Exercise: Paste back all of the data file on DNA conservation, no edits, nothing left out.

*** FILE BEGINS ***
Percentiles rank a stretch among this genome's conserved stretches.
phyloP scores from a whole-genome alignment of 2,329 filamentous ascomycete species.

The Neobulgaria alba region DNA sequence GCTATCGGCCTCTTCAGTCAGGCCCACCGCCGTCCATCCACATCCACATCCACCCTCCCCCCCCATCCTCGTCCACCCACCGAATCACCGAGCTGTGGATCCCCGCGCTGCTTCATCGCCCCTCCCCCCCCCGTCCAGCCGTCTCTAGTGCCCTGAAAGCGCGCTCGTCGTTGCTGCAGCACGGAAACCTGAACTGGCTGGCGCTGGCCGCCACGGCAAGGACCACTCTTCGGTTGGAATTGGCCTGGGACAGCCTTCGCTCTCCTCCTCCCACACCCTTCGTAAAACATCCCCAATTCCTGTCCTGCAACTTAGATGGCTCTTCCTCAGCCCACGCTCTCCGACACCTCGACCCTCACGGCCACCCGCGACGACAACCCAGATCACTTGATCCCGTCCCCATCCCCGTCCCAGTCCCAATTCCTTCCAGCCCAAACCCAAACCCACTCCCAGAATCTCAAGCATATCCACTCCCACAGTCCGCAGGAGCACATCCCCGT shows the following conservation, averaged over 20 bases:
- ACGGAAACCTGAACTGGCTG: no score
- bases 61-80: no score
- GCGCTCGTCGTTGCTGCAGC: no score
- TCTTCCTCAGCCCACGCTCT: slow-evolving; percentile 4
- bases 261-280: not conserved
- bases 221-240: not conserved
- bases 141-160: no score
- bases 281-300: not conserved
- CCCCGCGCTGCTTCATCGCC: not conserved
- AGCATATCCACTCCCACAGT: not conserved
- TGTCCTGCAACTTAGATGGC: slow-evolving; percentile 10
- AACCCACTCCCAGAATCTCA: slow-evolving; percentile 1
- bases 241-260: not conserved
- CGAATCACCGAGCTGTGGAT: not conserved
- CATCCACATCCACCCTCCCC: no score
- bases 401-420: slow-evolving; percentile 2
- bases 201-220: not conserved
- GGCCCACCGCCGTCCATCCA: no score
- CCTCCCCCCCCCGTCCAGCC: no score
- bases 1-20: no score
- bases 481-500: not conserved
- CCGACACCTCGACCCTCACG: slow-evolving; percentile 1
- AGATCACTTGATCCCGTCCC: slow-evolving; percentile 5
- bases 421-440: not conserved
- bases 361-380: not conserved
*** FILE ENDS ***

Percentiles rank a stretch among this genome's conserved stretches.
phyloP scores from a whole-genome alignment of 2,329 filamentous ascomycete species.

The Neobulgaria alba region DNA sequence GCTATCGGCCTCTTCAGTCAGGCCCACCGCCGTCCATCCACATCCACATCCACCCTCCCCCCCCATCCTCGTCCACCCACCGAATCACCGAGCTGTGGATCCCCGCGCTGCTTCATCGCCCCTCCCCCCCCCGTCCAGCCGTCTCTAGTGCCCTGAAAGCGCGCTCGTCGTTGCTGCAGCACGGAAACCTGAACTGGCTGGCGCTGGCCGCCACGGCAAGGACCACTCTTCGGTTGGAATTGGCCTGGGACAGCCTTCGCTCTCCTCCTCCCACACCCTTCGTAAAACATCCCCAATTCCTGTCCTGCAACTTAGATGGCTCTTCCTCAGCCCACGCTCTCCGACACCTCGACCCTCACGGCCACCCGCGACGACAACCCAGATCACTTGATCCCGTCCCCATCCCCGTCCCAGTCCCAATTCCTTCCAGCCCAAACCCAAACCCACTCCCAGAATCTCAAGCATATCCACTCCCACAGTCCGCAGGAGCACATCCCCGT shows the following conservation, averaged over 20 bases:
- ACGGAAACCTGAACTGGCTG: no score
- bases 61-80: no score
- GCGCTCGTCGTTGCTGCAGC: no score
- TCTTCCTCAGCCCACGCTCT: slow-evolving; percentile 4
- bases 261-280: not conserved
- bases 221-240: not conserved
- bases 141-160: no score
- bases 281-300: not conserved
- CCCCGCGCTGCTTCATCGCC: not conserved
- AGCATATCCACTCCCACAGT: not conserved
- TGTCCTGCAACTTAGATGGC: slow-evolving; percentile 10
- AACCCACTCCCAGAATCTCA: slow-evolving; percentile 1
- bases 241-260: not conserved
- CGAATCACCGAGCTGTGGAT: not conserved
- CATCCACATCCACCCTCCCC: no score
- bases 401-420: slow-evolving; percentile 2
- bases 201-220: not conserved
- GGCCCACCGCCGTCCATCCA: no score
- CCTCCCCCCCCCGTCCAGCC: no score
- bases 1-20: no score
- bases 481-500: not conserved
- CCGACACCTCGACCCTCACG: slow-evolving; percentile 1
- AGATCACTTGATCCCGTCCC: slow-evolving; percentile 5
- bases 421-440: not conserved
- bases 361-380: not conserved